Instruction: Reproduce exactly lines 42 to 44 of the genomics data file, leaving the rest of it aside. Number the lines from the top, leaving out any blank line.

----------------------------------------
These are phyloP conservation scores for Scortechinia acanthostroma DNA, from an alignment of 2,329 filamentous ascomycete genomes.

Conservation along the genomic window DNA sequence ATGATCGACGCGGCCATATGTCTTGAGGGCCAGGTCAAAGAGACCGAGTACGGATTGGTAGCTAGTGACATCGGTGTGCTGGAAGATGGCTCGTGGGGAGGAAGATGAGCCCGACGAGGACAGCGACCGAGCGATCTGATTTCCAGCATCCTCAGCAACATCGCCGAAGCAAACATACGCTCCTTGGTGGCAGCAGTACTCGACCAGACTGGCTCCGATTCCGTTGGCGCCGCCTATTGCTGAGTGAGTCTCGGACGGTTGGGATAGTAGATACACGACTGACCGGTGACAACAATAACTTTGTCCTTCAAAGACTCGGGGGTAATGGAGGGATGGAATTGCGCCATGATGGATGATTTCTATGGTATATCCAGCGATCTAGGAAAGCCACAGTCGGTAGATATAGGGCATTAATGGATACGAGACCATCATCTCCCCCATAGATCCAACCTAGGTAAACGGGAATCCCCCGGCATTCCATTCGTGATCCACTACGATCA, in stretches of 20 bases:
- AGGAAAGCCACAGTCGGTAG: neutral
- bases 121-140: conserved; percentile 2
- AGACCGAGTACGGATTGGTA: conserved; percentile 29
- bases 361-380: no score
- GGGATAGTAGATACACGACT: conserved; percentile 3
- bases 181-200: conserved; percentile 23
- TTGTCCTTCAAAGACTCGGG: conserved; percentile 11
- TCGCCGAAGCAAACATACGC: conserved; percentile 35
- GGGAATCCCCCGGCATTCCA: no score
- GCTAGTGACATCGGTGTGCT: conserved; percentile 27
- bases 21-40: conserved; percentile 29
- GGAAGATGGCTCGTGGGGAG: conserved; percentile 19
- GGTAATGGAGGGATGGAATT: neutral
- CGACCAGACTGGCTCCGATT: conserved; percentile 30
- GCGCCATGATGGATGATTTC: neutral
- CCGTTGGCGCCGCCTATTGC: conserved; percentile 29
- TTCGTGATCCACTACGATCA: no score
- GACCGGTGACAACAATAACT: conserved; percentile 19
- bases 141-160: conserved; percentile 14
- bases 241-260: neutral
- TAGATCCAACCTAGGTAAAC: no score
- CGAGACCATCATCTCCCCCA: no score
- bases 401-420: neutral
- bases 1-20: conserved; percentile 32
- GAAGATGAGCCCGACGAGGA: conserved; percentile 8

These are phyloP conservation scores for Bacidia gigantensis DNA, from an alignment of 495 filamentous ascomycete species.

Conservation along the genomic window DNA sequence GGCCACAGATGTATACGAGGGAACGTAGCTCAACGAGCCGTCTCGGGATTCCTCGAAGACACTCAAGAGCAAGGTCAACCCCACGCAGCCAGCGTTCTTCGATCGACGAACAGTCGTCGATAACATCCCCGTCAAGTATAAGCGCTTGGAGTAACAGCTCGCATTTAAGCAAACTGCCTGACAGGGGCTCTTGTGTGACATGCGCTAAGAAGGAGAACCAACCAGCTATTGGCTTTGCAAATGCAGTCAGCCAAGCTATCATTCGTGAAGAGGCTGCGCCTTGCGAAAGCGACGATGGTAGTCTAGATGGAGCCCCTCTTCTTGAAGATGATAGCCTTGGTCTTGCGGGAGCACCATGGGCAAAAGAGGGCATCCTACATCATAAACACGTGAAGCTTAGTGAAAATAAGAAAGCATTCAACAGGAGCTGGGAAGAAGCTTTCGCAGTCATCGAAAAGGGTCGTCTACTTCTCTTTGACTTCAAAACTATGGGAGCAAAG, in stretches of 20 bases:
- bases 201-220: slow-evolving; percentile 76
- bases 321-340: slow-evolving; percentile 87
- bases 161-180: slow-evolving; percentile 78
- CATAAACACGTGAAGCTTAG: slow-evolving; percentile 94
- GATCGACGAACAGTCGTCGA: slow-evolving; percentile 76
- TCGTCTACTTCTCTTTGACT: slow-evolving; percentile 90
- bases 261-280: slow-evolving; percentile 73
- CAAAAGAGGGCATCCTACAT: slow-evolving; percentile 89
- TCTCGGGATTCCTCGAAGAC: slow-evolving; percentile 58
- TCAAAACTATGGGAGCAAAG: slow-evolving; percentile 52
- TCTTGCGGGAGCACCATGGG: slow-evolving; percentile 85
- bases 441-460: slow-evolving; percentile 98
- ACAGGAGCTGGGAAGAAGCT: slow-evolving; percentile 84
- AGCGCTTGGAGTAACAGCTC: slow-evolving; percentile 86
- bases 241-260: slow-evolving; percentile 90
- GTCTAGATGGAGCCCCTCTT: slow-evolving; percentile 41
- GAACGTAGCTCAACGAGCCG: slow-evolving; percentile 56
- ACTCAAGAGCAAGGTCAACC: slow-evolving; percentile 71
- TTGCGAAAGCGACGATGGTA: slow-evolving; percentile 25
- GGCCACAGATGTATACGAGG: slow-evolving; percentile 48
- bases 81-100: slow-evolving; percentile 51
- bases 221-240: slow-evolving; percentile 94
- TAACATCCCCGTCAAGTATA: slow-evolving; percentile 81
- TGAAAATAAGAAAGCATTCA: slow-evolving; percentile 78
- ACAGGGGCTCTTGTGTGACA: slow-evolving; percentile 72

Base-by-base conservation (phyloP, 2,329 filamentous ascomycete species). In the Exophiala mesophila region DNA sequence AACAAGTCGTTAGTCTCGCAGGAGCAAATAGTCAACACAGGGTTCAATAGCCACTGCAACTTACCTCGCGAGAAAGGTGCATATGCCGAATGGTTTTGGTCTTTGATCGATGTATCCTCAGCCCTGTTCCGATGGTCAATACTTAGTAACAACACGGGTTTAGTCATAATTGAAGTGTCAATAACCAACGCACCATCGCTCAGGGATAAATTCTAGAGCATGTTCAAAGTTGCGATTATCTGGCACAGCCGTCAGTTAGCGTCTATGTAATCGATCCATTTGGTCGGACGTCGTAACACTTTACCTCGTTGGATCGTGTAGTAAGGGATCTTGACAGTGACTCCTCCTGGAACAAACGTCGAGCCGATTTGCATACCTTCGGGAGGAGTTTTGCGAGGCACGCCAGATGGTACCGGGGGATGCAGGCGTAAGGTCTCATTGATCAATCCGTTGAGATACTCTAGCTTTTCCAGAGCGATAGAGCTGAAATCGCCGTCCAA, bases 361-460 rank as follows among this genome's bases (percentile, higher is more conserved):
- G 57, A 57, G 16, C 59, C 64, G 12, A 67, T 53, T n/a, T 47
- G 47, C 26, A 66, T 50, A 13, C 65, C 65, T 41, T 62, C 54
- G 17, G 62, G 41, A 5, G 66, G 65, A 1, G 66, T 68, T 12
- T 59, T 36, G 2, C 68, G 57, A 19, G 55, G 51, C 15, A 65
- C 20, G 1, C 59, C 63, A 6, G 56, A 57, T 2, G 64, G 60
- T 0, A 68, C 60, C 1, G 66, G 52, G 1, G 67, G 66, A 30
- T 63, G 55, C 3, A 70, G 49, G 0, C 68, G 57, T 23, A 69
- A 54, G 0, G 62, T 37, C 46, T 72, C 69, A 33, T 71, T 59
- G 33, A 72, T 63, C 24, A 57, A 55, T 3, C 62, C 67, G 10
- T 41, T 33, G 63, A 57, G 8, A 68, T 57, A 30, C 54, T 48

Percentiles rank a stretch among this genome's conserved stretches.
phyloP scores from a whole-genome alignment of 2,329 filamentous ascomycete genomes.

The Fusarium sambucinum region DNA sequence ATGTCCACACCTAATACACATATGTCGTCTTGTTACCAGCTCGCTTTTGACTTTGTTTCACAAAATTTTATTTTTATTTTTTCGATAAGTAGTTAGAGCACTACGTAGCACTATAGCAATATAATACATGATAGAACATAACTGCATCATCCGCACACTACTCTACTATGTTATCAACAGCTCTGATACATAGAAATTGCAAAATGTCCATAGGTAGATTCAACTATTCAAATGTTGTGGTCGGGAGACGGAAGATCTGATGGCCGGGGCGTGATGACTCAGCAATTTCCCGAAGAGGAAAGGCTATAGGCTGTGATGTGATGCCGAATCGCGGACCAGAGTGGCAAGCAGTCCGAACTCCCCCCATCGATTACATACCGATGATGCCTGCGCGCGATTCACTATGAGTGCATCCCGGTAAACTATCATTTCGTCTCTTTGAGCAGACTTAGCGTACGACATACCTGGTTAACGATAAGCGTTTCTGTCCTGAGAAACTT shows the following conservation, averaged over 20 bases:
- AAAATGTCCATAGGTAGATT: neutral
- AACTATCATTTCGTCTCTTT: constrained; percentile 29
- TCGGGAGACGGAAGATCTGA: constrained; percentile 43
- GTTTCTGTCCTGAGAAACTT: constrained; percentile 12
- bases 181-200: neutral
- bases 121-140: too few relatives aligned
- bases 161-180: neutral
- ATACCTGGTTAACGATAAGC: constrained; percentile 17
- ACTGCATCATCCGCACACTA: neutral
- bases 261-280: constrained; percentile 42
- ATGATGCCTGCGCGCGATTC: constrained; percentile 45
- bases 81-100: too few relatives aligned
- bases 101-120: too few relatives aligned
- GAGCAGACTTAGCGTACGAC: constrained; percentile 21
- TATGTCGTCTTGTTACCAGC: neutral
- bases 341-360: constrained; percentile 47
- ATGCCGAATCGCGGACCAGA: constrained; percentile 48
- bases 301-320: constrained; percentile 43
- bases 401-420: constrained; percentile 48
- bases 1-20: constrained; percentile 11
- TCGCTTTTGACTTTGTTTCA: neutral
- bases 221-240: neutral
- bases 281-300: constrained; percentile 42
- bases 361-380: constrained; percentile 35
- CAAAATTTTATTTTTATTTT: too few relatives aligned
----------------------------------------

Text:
- ACAGGAGCTGGGAAGAAGCT: slow-evolving; percentile 84
- AGCGCTTGGAGTAACAGCTC: slow-evolving; percentile 86
- bases 241-260: slow-evolving; percentile 90